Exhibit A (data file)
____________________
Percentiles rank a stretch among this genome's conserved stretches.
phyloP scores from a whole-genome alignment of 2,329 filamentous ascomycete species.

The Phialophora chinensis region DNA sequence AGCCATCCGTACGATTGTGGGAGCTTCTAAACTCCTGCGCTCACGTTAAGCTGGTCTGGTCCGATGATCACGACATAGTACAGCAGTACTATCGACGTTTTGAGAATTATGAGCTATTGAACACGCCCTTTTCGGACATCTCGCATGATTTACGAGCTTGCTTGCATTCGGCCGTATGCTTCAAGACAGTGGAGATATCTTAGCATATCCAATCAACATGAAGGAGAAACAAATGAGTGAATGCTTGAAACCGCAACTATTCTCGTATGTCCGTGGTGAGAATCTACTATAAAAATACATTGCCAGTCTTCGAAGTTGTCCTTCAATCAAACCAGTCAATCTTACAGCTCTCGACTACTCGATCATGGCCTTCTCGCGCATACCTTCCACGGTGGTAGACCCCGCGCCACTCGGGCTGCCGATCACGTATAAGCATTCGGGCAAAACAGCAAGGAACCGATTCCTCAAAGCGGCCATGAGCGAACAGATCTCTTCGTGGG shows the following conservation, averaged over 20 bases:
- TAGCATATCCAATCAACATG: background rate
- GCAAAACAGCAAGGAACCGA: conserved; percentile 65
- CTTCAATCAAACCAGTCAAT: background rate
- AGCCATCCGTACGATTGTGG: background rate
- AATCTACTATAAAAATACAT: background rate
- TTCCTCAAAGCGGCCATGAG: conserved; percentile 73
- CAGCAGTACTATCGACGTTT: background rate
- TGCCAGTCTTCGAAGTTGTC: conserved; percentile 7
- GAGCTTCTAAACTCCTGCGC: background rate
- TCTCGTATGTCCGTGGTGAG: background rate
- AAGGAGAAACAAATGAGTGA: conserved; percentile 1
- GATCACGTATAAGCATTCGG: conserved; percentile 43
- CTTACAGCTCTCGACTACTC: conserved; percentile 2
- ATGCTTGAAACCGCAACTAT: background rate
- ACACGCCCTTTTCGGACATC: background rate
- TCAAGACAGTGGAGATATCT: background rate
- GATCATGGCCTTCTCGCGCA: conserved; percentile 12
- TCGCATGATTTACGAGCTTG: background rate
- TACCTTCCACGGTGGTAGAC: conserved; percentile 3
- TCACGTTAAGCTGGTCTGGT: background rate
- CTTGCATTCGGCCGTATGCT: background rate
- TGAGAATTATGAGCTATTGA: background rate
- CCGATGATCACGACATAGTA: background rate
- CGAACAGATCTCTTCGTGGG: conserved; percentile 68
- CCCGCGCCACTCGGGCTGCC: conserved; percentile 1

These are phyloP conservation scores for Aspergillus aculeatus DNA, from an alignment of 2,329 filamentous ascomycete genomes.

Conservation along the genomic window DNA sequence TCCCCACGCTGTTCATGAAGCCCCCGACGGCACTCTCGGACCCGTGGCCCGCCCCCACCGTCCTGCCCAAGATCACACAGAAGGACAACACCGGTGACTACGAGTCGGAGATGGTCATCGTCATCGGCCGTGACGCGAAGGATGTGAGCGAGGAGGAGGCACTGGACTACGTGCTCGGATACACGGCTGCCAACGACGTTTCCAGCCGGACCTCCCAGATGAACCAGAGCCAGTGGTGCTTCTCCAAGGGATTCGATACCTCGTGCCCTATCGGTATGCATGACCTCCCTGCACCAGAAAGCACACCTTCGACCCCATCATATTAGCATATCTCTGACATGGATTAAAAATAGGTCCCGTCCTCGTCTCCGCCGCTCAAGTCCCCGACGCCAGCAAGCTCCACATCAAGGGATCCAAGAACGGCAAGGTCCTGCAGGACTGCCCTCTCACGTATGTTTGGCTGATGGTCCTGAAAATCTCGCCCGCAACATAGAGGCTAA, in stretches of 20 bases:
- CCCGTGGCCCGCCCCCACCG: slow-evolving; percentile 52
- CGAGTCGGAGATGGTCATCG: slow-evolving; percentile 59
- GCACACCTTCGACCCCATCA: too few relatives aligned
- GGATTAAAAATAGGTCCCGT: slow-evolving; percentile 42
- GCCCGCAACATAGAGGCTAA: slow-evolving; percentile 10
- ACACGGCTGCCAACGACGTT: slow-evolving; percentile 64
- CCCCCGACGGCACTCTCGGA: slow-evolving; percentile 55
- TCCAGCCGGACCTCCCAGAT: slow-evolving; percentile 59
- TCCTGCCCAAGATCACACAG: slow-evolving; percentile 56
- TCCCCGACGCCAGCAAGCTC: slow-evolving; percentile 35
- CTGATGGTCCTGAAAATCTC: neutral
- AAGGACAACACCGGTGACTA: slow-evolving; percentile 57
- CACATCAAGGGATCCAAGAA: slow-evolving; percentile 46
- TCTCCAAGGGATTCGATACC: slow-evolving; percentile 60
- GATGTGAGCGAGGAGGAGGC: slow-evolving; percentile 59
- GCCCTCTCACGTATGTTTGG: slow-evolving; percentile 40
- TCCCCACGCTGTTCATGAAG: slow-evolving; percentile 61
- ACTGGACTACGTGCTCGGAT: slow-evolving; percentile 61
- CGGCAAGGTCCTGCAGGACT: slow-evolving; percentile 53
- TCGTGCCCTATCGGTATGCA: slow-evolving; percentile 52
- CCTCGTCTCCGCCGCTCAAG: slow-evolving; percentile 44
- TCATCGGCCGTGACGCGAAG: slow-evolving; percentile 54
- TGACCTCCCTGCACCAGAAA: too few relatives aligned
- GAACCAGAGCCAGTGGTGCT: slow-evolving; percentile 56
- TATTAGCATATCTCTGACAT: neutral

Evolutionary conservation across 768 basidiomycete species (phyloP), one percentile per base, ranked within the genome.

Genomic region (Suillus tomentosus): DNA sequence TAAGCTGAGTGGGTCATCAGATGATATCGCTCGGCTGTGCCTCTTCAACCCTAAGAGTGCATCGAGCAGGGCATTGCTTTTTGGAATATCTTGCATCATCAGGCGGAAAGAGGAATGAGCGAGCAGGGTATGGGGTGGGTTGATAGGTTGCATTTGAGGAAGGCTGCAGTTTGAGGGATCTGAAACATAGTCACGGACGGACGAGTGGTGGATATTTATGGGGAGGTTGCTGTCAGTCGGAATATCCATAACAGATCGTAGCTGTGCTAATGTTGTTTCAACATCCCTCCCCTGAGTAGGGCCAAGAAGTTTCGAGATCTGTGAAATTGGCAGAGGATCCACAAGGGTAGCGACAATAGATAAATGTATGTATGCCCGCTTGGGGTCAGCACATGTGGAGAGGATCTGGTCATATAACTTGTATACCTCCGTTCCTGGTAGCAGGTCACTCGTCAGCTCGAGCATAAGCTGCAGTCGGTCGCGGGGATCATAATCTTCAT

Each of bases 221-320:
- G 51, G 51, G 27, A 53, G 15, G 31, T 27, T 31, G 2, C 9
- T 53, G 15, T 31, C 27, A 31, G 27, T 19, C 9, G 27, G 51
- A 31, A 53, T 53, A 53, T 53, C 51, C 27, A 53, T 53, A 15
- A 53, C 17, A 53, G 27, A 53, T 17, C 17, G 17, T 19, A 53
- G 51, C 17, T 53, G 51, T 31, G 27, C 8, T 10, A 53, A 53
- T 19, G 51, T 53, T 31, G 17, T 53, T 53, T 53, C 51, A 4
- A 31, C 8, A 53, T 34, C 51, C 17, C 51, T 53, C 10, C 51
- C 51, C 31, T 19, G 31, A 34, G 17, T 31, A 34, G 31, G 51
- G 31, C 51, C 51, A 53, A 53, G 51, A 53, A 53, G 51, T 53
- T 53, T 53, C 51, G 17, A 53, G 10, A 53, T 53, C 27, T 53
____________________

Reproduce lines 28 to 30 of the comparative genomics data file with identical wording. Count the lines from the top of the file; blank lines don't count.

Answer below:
- CCCGCGCCACTCGGGCTGCC: conserved; percentile 1

These are phyloP conservation scores for Aspergillus aculeatus DNA, from an alignment of 2,329 filamentous ascomycete genomes.

Conservation along the genomic window DNA sequence TCCCCACGCTGTTCATGAAGCCCCCGACGGCACTCTCGGACCCGTGGCCCGCCCCCACCGTCCTGCCCAAGATCACACAGAAGGACAACACCGGTGACTACGAGTCGGAGATGGTCATCGTCATCGGCCGTGACGCGAAGGATGTGAGCGAGGAGGAGGCACTGGACTACGTGCTCGGATACACGGCTGCCAACGACGTTTCCAGCCGGACCTCCCAGATGAACCAGAGCCAGTGGTGCTTCTCCAAGGGATTCGATACCTCGTGCCCTATCGGTATGCATGACCTCCCTGCACCAGAAAGCACACCTTCGACCCCATCATATTAGCATATCTCTGACATGGATTAAAAATAGGTCCCGTCCTCGTCTCCGCCGCTCAAGTCCCCGACGCCAGCAAGCTCCACATCAAGGGATCCAAGAACGGCAAGGTCCTGCAGGACTGCCCTCTCACGTATGTTTGGCTGATGGTCCTGAAAATCTCGCCCGCAACATAGAGGCTAA, in stretches of 20 bases: